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Comments
37

15 August 2017
£64k for a 2 litre diesel? Jesus wept!

15 August 2017
Overdrive wrote:

£64k for a 2 litre diesel? Jesus wept!

Indeed, it's good when you can ride the wave of popularity and a relatively strong buying economy. But unlike other so called premium brands JLR have nothing to fall back on in terms of model range or depth of engineering talent, should things change, and they will change thing could go wrong, quickly.

18 August 2017
Marc wrote:
Overdrive wrote:

£64k for a 2 litre diesel? Jesus wept!

Indeed, it's good when you can ride the wave of popularity and a relatively strong buying economy. But unlike other so called premium brands JLR have nothing to fall back on in terms of model range or depth of engineering talent, should things change, and they will change thing could go wrong, quickly.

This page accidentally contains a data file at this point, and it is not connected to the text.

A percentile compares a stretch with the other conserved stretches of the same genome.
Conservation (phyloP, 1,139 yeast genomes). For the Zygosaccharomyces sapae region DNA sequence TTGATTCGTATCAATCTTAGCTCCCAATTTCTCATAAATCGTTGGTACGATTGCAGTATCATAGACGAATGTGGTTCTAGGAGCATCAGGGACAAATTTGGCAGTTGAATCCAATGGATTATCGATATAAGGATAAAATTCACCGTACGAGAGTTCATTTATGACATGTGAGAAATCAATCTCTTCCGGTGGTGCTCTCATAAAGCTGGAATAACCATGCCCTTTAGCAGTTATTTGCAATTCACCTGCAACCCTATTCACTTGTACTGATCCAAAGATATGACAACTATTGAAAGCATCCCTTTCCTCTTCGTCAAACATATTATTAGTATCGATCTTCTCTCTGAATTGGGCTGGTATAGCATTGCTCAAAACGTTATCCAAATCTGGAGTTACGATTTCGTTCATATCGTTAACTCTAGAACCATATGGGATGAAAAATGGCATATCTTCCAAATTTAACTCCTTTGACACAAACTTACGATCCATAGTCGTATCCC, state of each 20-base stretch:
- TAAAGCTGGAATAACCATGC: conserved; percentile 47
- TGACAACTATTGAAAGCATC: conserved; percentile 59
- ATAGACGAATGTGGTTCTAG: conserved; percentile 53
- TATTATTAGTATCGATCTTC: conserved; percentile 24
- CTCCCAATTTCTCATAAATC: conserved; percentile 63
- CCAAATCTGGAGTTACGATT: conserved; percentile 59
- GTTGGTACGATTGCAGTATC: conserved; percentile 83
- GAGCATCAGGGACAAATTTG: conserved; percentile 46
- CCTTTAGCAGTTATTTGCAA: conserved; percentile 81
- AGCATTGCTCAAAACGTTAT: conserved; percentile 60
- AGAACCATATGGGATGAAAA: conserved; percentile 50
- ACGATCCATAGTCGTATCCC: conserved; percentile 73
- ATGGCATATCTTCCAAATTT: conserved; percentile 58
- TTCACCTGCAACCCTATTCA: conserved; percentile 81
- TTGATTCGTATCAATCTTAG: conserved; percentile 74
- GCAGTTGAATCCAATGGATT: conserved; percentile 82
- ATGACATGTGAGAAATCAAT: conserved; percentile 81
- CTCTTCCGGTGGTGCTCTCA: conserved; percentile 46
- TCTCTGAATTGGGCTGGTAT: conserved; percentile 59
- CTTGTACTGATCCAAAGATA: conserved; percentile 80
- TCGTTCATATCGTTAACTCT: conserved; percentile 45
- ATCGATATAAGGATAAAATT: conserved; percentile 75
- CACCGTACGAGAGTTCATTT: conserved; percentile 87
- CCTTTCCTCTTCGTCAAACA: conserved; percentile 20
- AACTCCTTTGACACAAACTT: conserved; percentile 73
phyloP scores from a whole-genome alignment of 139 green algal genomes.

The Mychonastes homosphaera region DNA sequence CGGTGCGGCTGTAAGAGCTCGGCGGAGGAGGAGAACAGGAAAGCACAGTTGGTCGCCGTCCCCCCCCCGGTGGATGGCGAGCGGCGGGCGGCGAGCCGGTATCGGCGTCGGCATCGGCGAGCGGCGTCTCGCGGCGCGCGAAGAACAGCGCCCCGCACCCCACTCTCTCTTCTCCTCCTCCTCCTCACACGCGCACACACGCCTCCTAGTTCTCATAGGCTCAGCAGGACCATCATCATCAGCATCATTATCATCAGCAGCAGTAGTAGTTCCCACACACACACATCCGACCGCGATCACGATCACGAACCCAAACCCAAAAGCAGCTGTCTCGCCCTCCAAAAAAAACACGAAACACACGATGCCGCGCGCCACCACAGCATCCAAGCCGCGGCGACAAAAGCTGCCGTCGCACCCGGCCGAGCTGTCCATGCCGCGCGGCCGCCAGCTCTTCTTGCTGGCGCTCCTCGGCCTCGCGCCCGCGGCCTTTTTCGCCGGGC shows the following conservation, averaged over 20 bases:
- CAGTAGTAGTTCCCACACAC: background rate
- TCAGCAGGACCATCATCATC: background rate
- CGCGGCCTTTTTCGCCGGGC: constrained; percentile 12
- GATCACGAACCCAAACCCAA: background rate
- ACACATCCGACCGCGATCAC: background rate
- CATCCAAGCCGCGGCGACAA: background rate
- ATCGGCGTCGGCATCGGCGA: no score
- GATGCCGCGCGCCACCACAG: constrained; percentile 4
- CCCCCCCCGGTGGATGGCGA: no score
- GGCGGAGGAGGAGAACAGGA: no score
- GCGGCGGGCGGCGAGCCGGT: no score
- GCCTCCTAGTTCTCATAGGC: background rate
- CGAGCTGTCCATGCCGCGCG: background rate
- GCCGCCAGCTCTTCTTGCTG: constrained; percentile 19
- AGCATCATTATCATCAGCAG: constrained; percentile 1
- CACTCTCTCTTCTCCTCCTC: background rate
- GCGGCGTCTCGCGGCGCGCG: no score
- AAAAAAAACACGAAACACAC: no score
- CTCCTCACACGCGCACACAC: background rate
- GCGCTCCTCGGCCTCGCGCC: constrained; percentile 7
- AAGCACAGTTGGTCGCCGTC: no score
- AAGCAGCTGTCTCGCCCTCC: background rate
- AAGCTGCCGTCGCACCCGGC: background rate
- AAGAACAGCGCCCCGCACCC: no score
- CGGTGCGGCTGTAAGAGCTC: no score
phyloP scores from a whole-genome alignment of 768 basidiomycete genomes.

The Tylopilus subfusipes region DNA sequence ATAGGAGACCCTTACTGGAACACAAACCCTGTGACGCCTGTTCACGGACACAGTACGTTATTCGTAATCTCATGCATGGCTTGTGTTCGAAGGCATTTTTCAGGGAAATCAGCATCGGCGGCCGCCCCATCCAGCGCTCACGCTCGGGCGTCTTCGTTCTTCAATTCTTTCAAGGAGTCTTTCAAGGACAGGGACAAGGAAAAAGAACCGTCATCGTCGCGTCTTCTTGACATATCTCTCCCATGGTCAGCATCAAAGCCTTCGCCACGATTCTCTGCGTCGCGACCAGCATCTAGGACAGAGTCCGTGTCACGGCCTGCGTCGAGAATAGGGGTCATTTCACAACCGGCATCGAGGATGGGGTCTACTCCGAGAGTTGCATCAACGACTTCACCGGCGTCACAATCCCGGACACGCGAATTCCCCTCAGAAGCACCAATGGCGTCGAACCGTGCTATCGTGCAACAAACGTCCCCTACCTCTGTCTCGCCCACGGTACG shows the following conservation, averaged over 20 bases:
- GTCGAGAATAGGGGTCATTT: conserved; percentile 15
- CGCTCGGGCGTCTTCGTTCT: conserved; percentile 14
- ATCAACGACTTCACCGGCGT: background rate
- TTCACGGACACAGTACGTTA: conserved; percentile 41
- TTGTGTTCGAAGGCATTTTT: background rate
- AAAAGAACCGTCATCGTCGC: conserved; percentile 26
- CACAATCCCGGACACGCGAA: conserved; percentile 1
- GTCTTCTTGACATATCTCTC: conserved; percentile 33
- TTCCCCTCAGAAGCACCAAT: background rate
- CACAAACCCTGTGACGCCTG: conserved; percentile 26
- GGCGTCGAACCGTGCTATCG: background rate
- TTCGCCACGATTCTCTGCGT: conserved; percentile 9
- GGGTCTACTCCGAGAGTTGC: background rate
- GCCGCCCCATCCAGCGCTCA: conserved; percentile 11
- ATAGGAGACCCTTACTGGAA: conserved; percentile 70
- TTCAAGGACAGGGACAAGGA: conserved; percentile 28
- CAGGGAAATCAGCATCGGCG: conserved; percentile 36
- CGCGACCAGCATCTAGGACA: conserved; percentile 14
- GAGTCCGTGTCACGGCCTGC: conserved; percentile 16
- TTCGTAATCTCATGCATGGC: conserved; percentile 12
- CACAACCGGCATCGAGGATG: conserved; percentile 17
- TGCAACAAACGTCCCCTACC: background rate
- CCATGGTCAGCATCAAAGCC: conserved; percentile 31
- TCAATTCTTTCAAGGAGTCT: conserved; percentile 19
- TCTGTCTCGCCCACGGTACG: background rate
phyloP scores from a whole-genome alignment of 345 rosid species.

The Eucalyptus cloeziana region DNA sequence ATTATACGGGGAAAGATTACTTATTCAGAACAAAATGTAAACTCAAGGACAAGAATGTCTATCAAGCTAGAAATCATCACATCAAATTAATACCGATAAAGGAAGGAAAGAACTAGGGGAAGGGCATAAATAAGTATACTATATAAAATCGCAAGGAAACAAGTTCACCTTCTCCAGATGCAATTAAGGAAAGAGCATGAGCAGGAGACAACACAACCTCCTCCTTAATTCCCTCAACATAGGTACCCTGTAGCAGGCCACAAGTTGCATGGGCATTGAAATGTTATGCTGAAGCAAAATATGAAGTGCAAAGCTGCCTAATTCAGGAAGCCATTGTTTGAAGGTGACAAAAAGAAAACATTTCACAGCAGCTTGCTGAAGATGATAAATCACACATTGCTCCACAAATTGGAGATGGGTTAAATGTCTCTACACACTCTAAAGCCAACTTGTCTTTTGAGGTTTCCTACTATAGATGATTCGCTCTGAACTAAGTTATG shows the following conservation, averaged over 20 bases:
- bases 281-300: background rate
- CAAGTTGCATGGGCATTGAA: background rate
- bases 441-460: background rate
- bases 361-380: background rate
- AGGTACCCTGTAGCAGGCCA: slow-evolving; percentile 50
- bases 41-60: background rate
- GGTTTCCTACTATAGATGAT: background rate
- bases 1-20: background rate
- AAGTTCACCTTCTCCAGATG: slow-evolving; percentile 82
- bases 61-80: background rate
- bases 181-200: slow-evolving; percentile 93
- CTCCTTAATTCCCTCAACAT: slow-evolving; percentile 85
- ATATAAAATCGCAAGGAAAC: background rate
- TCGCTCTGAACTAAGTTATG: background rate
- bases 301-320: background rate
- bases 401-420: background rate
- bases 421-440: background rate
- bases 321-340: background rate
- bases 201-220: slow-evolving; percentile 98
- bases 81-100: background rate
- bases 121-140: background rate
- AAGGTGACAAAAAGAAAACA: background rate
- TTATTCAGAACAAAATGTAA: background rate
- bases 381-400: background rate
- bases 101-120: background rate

"JLR have nothing to fall back on in terms of model range or depth of engineering talent" - you must be high or something because RR are consistently the best in class and constantly selling in good number as recent few years of growth have shown. Mind you unlike your so called premium brands, they don't need to lie about their emissions to look better then their rivals. 

1 September 2017
GODFATHER wrote:

Marc wrote:
Overdrive wrote:

£64k for a 2 litre diesel? Jesus wept!

Indeed, it's good when you can ride the wave of popularity and a relatively strong buying economy. But unlike other so called premium brands JLR have nothing to fall back on in terms of model range or depth of engineering talent, should things change, and they will change thing could go wrong, quickly.